We need to talk about referral-to-treatment waiting times
25/01/2018by Rob Findlay
Referral-to-treatment (RTT) waiting times standards have been a great success in England.
Under the last Labour government RTT waiting times fell from well over a year in 2007, to just over 18 weeks (on the current standard) at the 2010 General Election. Under the Conservative / Liberal Democrat coalition they continued to fall, bottoming out at 15.8 weeks in April 2013.
These massive reductions in waiting times were made possible by massive reductions in the number of patients waiting. The earliest recorded RTT waiting list in August 2007 contained 4.2 million patients. Just 17 months later there were only 2.3 million. And this was maintained in the early years of the coalition; in March 2012 there were still only 2.4 million patients on the waiting list.
But RTT was never just about the numbers, it was also a fundamental change in the way elective waiting times were measured.
Consider a common surgical RTT pathway:
follow-up outpatients (with decision to treat)
Patients can skip steps or be discharged part way through, but that’s the outline.
Before RTT there were two waiting time targets: from referral to first outpatients, and from decision-to-treat to treatment. In the middle there were hidden waiting lists for diagnostics and follow-up outpatients.
RTT covered the bit in the middle for the first time, by measuring waits in an unbroken stretch from referral all the way through to treatment. Patients could no longer be delayed with repeated follow-ups, so the hidden waits were sorted out.
Massively shorter waits, and an end to those hidden waiting lists – RTT was a huge achievement.
Today, the waiting list is back over 4 million, with the 18 week standard breached by ever larger margins. The future of the standard is uncertain.
But there also lurks a far more fundamental problem. RTT never fitted the way that hospitals actually work.
Hospitals have outpatient departments, radiology, operating theatres, and wards, each providing a different kind of care at a different stage of the RTT pathway. Planning and managing the hospital means planning and managing each of those stages separately. If everything is lumped together under “RTT” then you can’t tell what’s going on where, or work out how many sessions or beds you need.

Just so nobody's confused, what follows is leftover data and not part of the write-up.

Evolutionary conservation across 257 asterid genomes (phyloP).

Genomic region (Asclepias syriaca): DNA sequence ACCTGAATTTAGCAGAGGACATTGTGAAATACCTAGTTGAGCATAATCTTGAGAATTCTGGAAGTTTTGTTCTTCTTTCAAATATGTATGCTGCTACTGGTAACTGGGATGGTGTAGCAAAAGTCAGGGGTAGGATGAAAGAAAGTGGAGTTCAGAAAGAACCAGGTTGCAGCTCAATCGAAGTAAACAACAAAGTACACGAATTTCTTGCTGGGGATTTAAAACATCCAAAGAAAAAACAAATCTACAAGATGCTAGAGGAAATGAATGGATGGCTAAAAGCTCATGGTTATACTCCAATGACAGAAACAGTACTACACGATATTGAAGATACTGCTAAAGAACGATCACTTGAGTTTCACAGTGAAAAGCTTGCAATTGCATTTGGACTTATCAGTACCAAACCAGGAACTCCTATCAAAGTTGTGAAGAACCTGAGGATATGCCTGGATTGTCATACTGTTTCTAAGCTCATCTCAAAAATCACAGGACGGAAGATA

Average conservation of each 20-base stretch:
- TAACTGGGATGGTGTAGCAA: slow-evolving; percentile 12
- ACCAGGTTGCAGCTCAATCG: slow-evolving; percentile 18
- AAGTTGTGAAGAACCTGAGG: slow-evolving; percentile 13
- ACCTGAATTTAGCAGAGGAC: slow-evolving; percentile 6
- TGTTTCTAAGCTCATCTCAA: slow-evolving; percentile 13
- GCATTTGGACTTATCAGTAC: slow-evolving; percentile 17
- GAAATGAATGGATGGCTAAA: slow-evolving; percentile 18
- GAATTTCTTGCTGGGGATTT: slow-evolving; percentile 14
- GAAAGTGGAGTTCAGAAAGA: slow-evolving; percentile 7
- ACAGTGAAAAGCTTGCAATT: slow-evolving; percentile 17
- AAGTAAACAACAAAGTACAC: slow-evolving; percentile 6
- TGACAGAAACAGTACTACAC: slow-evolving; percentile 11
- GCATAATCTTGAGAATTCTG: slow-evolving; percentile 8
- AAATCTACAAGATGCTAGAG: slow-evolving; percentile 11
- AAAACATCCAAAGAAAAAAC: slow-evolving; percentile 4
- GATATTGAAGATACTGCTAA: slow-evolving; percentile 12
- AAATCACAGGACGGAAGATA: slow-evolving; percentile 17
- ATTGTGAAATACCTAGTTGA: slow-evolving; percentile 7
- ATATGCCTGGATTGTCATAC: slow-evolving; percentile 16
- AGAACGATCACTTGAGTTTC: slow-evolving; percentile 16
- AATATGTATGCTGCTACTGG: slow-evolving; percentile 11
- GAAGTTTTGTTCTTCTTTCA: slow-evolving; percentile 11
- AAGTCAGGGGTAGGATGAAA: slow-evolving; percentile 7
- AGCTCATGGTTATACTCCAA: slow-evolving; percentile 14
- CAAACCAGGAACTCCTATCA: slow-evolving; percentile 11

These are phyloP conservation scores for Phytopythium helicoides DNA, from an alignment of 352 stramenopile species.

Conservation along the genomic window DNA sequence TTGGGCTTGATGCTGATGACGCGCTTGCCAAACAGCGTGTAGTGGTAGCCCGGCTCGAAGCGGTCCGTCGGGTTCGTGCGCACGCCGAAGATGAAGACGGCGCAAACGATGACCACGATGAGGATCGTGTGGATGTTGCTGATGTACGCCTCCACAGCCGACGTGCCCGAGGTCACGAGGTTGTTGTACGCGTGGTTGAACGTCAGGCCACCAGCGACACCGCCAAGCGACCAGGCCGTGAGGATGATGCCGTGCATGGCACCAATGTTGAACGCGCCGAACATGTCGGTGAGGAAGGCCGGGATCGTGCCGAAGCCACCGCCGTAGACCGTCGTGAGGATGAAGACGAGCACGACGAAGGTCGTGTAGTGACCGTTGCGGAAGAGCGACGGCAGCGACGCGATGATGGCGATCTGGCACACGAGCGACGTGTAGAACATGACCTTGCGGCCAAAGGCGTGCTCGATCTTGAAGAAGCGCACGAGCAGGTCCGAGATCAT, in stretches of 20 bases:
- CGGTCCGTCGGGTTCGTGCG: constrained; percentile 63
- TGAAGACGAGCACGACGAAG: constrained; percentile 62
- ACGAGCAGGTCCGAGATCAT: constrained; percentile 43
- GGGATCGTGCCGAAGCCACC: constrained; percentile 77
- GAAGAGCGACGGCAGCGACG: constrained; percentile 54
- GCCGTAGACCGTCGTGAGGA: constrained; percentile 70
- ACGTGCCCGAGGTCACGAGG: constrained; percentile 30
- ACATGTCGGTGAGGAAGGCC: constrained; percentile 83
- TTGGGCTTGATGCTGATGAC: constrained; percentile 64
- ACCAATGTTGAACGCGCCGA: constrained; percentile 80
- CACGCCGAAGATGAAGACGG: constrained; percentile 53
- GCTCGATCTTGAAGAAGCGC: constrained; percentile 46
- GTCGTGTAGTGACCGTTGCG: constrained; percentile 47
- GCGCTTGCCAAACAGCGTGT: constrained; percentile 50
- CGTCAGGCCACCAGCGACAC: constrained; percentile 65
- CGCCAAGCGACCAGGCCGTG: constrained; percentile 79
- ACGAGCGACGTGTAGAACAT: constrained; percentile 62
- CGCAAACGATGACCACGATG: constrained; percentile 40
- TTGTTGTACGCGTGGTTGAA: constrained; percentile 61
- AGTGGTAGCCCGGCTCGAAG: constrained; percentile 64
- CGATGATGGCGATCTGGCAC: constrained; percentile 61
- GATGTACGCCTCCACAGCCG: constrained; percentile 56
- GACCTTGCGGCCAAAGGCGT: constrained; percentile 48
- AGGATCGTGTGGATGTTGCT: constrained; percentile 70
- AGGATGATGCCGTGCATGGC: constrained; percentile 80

That is why NHS Improvement’s “Referral to treatment pathways: A guide to managing efficient elective care” focuses so relentlessly on all the separate stages. To take just one example:
Demand and capacity modelling requires the underlying supply and demand to be balanced at each stage of the patient pathway; for example, first outpatient appointment, diagnostic visit, admission.
Which brings us to the information systems that underpin waiting times management, which – ten years on – are still not integrated with the RTT approach. You can see the consequences in bolt-on reporting processes, increasing collapses of RTT reporting when trusts implement new information systems, the periodic discoveries of unreported one year waiters, and the high cost of validating complex RTT data.
And finally, one of the main reasons for having waiting times standards is to foster patient safety. Yet we are now in the ironic position where RTT standards are coming into conflict with patient safety instead.
Time for another look
I think the time has come to ask whether the benefits of the RTT approach are outweighed by its shortcomings. To be clear, I am not calling for RTT to be scrapped – only for a debate.
The question is: could we replace RTT with a series of stage-of-pathway standards, that fit how real hospitals work without opening the door to hidden waiting times?
The first stage, from referral to first outpatients, should be straightforward. For example: “at least 92 per cent of the waiting list must be waiting less than 6 weeks, in each specialty”.
Let’s parse that. A “92 per cent” tolerance would allow patients to choose to wait longer, and “of the waiting list” would avoid perverse incentives, as already happens with RTT. “6 weeks” would ensure that unsuspected cancers are picked up quickly. And “in each specialty” would stop high cost specialties being traded off against cheaper ones.
A similar form of standard could cover the stage from decision-to-treat to treatment. We can be confident that these standards would work because they are updated versions of how things were done before.
The bit in the middle is trickier, and we need to avoid creating gaps or low-cost loops that would allow hidden waiting times. So we could keep the 6 week diagnostic standard, and add a new one for post-diagnostic follow-ups. Or we could set a new standard covering the whole period from first outpatients to decision-to-treat (perhaps with a lower tolerance – like 80 per cent – to allow for some patients needing multiple diagnostics).
Alternatively, could RTT be better adapted to the way hospitals work? Perhaps. But it is only fair to ask: if it hasn’t happened in the last ten years, why would it happen now?Return to Post Index